Over many years of working within the coffee industry, I have found that one question comes up time and time again. I’ll give a gold star to anyone who can guess what it is. In fact you may have askewd the wuestion yourself at some point:

How do I store my coffee beans??!…

Naturally, the answer has changed over time as industry research has exposed the effects of different practices on the freshness of stored coffee. While it isn’t a simple answer, there are certainly rules-of-thumb to follow to ensure that your coffee stays fresh, consistent and delicious.

In A Nutshell

To sum it all up in one sentence for you: Keep it away from light, heat and air… and NOT in the fridge or freezer!

In order to fully empower you to make the best decision in your circumstances, here are the latest findings on how to store coffee beans. It is important to discuss the different stages of coffee starting with raw coffee through to roasted and ground beans because another rule of thumb is this: coffee becomes less chemically stable as it is roasted and then ground. This means we need to be more diligent with our storage practices as we deal with coffee in different states if we want to preserve its flavour!



We’ll start our journey with raw processed coffee also known as green coffee. The most chemically-stable the coffee beans will ever be is when the cherries have been picked, and the producer has processed then dried the coffee to a moisture content of between 8-12%.

In this stage, although the coffee still needs to be kept in a moderate range of temperature and humidity, green beans are the most resilient and have the longest “shelf-life”. Properly stored raw, green coffee can remain reasonably unchanged, in some cases, for years. Typically, green coffee is kept in either hessian or plastic sealed bags, away from sources of moisture including dew or condensation from the ground.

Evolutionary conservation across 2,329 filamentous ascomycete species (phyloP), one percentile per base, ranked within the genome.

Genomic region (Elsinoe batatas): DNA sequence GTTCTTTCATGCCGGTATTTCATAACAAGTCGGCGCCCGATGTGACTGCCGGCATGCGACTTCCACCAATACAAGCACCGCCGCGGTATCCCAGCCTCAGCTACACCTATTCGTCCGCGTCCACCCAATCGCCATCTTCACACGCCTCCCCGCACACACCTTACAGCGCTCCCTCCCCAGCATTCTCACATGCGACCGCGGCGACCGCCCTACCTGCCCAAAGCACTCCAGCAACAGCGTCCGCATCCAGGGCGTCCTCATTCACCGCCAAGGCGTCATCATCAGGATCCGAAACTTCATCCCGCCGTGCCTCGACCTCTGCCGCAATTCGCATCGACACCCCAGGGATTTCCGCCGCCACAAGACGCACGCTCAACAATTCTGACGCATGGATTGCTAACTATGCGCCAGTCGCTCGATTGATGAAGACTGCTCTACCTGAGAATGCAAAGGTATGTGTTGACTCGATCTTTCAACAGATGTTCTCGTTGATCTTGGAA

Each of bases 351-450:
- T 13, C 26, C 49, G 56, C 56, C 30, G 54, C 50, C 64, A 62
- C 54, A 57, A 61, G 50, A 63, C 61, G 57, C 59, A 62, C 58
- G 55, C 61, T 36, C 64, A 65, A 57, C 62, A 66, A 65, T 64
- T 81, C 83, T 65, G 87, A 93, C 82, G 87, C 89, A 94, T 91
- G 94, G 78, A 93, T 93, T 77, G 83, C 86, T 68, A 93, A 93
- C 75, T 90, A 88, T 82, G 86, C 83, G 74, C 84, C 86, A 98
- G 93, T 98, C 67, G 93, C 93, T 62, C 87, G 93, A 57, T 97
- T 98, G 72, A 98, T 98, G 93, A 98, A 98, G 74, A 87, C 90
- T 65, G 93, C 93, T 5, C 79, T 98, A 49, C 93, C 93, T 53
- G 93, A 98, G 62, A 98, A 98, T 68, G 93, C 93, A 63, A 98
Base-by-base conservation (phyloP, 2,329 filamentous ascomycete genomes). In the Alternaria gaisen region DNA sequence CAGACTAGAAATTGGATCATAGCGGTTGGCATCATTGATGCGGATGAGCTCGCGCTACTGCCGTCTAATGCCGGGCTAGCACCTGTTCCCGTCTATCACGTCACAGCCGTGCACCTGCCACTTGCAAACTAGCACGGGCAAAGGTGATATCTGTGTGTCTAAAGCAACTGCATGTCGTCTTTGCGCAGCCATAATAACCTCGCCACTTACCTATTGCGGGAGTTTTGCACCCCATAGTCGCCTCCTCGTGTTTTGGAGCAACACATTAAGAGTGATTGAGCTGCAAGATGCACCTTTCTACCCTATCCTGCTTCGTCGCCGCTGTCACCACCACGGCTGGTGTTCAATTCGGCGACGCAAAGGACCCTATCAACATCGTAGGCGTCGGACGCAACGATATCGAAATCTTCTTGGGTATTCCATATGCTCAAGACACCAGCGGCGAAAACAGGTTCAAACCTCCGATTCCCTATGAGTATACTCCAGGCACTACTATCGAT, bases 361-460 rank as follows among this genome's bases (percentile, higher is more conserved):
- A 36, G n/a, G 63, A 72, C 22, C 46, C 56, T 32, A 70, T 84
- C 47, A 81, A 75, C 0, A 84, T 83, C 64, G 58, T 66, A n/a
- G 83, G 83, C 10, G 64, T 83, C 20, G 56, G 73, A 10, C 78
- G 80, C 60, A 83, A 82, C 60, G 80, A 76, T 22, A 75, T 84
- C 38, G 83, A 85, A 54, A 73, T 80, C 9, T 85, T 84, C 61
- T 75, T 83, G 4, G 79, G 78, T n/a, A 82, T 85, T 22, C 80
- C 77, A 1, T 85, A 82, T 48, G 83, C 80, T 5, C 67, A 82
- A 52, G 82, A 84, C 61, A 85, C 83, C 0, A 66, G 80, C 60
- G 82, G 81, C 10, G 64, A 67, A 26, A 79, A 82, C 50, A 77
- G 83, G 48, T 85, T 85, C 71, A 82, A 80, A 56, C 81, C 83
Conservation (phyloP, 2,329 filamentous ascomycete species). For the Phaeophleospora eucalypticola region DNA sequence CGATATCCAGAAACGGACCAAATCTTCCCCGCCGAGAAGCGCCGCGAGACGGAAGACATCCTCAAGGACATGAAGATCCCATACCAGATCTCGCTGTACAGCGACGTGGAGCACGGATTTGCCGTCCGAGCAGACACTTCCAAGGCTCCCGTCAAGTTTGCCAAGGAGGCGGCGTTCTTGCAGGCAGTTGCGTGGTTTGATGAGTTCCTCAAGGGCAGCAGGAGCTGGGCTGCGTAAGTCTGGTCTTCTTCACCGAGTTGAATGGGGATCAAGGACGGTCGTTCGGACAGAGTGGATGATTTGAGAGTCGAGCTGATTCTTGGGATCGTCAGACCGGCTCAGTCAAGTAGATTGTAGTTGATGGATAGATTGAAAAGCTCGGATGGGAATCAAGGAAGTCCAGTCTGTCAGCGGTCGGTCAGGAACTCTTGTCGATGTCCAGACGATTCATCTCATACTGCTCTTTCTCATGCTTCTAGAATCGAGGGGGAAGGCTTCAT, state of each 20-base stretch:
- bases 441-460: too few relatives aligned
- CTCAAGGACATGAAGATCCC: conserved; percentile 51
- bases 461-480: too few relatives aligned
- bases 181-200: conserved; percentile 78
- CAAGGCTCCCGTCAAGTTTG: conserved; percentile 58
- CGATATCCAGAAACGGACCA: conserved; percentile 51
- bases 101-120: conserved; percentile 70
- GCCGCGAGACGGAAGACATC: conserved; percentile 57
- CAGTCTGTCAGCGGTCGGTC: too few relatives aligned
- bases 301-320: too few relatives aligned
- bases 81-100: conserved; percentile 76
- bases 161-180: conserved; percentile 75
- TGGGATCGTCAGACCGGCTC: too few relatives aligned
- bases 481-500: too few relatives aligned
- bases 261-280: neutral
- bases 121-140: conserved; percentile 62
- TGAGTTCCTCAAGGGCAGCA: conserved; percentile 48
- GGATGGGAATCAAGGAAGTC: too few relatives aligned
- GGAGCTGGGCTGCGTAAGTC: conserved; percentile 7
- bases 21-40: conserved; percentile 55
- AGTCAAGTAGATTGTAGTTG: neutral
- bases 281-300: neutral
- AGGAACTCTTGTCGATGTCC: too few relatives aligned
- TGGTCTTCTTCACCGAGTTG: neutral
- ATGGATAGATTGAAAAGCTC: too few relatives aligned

In summary: Green beans are most stable and can be stored for the longest time. We recommend you keep green beans away from extremes of temperature and humidity. Atmospheric air will have a minimal impact on green coffee beans.


As mentioned earlier, once we roast green coffee beans past First Crack, they undergo a significant state change which is characterised by less molecular stability. In order to understand why roasted coffee has such a reduced shelf life, we need to look at what happens during the roasting process.

This process is well researched and there are many chemical reactions that take place. Today we’ll just examine the main factors that will impact the freshness and flavour of your roasted coffee and what that means for how you should store roasted coffee beans.

The first and longest phase of the roasting process involves slowly and progressively drying out moisture content while leaving the natural oil composition. The intense heat used while roasting creates a number of by-products, one of which is carbon dioxide which is discharged from the sugars in the beans as they caramelise.

The longer we roast it, the more the oils intensify and the more gasses are created. The darker the roast profile, the shorter time you have before you start to lose flavour.


The most common roast level is espresso which is considered to be a medium to dark level of roasting (depending on who you talk to!) Therefore we’ll focus on the “rules” that apply to espresso-roasted coffee bean storage.